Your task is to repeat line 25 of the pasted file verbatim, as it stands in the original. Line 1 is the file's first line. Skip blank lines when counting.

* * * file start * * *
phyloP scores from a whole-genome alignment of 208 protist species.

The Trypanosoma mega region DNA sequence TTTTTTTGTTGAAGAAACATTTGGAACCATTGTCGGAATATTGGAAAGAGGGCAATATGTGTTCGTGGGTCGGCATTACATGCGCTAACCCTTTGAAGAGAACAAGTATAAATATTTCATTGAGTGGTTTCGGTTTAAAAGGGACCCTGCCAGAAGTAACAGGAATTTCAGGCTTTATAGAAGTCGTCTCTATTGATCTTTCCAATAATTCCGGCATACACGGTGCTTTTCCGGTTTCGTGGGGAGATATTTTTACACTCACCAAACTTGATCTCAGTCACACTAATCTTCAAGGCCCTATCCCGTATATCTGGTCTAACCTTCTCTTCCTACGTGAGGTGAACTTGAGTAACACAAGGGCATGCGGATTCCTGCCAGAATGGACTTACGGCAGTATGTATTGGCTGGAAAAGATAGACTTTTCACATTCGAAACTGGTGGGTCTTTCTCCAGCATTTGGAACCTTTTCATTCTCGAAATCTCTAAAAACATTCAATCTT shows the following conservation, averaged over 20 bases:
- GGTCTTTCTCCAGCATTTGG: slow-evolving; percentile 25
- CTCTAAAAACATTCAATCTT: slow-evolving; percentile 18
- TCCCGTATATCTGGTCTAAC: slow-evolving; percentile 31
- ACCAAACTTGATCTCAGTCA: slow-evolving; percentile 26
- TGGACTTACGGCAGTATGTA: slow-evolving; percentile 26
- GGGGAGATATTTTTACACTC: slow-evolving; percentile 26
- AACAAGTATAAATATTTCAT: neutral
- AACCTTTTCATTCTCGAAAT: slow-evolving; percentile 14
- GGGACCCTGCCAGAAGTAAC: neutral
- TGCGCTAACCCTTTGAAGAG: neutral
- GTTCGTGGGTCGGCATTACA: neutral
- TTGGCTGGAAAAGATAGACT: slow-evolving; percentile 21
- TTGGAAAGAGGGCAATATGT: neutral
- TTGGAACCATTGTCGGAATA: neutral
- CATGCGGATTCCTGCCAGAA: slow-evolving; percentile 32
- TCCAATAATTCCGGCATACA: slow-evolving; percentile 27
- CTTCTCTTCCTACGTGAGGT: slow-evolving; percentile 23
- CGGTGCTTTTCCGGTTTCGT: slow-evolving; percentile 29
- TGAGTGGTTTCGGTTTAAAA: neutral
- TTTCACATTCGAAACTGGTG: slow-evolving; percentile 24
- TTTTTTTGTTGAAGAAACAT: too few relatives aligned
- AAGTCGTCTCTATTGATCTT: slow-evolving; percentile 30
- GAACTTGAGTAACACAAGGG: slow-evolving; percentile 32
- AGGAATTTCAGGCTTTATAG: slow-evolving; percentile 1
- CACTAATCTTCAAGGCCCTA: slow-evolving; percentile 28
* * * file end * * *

- GAACTTGAGTAACACAAGGG: slow-evolving; percentile 32